Of late, I have been increasingly dismayed by the growing indignity in Indian Education. Somehow the very character of the system seems to be under great stress.
Take for example, the Manoj Mishra-ization of Indian education. This gentleman, lauded by the Times of India as one who is Leading a fight to get India’s truant teachers back in class, is a District Education Officer in Uttar Pradesh. The Times eulogy is deafeningly definitive.
As he walks along the dusty streets of the wheat-farming villages a couple of hours’ drive from Nepal, older people touch his feet in a sign of respect. Young women pull out their phones and take selfies by his side.
Mishra took it upon himself to reform teacher attendance. Faced with various problems, he has been unyielding in his efforts to get truant teachers back into school, resisting political pressure and threats to his life. His state education minister seems to be more than supportive too. He has had to resort to several unconventional methods.
By August 2014, when he showed up in Deoria, he was already causing a stir. He had been reprimanded for beating up three teachers with a stick because he believed they had landed their jobs using fraudulent documents. That episode made the headlines in the nearby city of Gorakhpur.
The punchline for the article is interesting. Mishra says:
…making teachers go to school is only one small step forward. Whether they teach or don’t teach, I can’t tell. But now, at least, they come to school.
Perhaps there is a certain indignity in both these realities – that teachers do play truant and that such totalitarian corrective measures are equally endorsed and vilified by a political class.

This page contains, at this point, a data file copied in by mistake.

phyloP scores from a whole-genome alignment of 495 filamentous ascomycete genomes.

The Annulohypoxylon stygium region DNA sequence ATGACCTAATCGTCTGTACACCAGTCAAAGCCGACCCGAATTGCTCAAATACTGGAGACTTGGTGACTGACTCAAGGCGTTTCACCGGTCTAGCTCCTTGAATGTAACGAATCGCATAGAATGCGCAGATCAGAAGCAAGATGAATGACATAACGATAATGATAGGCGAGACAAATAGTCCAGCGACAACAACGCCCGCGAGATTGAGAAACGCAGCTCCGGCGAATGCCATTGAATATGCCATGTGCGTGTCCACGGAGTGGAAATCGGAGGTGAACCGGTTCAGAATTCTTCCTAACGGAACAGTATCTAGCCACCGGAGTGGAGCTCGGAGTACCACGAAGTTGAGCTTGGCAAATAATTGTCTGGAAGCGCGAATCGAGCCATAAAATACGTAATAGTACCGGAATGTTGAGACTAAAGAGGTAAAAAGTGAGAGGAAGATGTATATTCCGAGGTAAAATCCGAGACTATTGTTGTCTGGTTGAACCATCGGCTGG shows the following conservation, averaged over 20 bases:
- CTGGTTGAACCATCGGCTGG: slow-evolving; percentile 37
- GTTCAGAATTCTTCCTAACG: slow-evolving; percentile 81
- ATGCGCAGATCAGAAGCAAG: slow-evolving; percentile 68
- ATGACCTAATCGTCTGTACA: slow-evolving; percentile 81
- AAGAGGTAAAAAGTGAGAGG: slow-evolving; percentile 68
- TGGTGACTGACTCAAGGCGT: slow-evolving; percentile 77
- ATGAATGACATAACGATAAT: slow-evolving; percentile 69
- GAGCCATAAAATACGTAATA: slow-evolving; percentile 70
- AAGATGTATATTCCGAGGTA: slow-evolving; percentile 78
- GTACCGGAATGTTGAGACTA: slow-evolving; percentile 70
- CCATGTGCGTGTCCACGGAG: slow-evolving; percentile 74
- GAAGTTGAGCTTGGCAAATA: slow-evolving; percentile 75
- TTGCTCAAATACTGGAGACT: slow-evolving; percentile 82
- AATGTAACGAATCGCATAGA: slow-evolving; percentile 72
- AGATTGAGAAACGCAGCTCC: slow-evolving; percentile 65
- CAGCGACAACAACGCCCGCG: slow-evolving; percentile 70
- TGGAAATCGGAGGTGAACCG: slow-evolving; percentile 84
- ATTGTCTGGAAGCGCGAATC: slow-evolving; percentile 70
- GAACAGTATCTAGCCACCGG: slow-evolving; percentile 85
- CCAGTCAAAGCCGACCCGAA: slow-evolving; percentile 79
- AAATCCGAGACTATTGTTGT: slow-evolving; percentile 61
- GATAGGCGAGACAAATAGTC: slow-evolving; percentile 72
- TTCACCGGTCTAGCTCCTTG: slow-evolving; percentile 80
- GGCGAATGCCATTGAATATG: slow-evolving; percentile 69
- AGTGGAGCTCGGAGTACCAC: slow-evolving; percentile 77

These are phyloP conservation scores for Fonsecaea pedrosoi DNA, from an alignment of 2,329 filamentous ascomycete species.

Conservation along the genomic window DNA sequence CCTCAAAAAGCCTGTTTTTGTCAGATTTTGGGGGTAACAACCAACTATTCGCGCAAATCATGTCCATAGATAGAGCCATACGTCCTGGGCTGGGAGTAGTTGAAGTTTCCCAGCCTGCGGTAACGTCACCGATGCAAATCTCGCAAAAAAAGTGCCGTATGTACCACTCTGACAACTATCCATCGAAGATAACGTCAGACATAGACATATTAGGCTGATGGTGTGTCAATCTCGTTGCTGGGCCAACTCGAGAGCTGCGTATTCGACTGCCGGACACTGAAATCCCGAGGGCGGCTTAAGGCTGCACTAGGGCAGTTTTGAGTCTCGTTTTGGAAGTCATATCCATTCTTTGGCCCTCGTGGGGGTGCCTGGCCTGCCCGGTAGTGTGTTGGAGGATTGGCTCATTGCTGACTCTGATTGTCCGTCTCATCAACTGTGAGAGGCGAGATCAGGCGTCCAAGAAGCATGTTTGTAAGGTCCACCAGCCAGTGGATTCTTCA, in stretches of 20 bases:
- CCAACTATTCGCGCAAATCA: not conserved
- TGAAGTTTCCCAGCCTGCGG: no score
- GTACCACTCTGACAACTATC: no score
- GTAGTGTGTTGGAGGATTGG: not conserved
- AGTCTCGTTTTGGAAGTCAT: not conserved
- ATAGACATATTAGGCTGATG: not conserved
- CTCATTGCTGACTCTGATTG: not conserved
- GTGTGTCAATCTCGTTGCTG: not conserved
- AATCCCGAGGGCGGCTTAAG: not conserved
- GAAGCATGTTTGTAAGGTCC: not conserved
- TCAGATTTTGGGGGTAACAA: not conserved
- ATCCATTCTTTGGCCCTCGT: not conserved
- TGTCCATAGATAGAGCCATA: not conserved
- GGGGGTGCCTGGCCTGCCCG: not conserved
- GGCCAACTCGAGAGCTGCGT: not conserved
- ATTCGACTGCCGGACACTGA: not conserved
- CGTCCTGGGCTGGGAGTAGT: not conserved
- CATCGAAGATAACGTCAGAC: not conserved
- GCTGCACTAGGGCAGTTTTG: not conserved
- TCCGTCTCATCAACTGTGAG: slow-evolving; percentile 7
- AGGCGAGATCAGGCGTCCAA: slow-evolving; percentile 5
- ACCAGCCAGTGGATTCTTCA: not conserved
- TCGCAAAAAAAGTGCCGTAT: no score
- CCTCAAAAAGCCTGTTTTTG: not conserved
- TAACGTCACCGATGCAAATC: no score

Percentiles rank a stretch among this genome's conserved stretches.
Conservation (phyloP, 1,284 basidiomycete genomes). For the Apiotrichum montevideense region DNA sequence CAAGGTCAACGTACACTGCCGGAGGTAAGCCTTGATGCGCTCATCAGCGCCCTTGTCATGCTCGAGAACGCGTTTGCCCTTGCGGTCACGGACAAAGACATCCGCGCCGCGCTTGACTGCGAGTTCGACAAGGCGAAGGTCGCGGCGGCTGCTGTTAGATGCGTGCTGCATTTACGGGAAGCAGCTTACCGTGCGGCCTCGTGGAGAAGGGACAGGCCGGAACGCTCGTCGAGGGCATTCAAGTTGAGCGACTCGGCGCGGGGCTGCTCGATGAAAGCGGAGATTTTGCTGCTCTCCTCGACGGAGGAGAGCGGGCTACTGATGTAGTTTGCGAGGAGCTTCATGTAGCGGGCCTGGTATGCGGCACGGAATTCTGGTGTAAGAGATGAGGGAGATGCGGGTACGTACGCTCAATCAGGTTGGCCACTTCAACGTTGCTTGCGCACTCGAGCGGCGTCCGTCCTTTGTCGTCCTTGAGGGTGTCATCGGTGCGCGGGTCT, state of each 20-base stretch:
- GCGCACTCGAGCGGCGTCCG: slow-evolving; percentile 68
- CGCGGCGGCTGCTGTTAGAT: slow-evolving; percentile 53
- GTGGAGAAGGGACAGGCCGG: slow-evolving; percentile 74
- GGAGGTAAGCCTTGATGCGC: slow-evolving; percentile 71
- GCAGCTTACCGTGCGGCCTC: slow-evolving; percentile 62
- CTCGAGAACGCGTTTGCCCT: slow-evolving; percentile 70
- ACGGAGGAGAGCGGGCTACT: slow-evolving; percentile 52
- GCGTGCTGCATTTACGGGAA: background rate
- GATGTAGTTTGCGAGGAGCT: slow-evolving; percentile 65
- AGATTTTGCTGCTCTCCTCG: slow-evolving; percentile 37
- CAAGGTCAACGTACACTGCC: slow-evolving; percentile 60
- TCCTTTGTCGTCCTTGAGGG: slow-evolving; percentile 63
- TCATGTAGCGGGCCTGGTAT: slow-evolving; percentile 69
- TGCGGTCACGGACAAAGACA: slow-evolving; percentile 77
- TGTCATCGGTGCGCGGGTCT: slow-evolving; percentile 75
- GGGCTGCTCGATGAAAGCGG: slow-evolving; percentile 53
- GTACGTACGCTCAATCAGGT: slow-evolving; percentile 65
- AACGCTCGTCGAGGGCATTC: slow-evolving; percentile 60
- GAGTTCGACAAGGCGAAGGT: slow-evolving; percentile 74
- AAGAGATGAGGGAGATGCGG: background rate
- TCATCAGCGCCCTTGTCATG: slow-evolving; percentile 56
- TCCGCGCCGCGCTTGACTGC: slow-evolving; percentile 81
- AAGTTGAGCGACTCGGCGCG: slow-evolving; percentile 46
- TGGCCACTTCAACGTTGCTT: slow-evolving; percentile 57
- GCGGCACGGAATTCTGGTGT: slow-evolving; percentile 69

And then there is the indignity of our educational leadership.
Earlier, schools would be run by educationists for philanthropy. But now businessmen, property dealers and families run schools. They deal with teachers the way they would treat their other staff. They have made recruiting teachers as simple as hiring an office boy for just Rs 10,000 a month.
In fact, this is admission time – translation – the time when the coffers will get filled with soaring per seat rates for parents and new farmhouses are bought in cash.
Or the indignity against our educational leadership, as in the AMU case (and of which I have been personally a witness too, in another context).
His confirmation comes after a controversy broke out on social media that he was “humiliated” by Ms. Irani when he went to meet her as part of a delegation led by the Kerala Chief Minister on January 8, to seek her support for the off-campus AMU centre in Malappuram, which is “developing much slower than expected.
Or it is the radicalization of dissent, sharply polarizing the country, whether on caste or nationalist lines. I must point out A Syllabus on Sedition, an almost MOOC-ish effort to bring forward a repository of curated resources to frame the events at JNU and the Hyderabad Central University.
These indignities worry me. These are indignities, among many others, which our children face, everyday at school. In humiliating ourselves through our greed, quest for power and incompetence, we humiliate our children and propel them backwards in development of visionary thought, prosperity and power.
Perhaps this is not just an Indian phenomena, and that we are cursed into it because we are human. But that doesn’t make it any better, does it?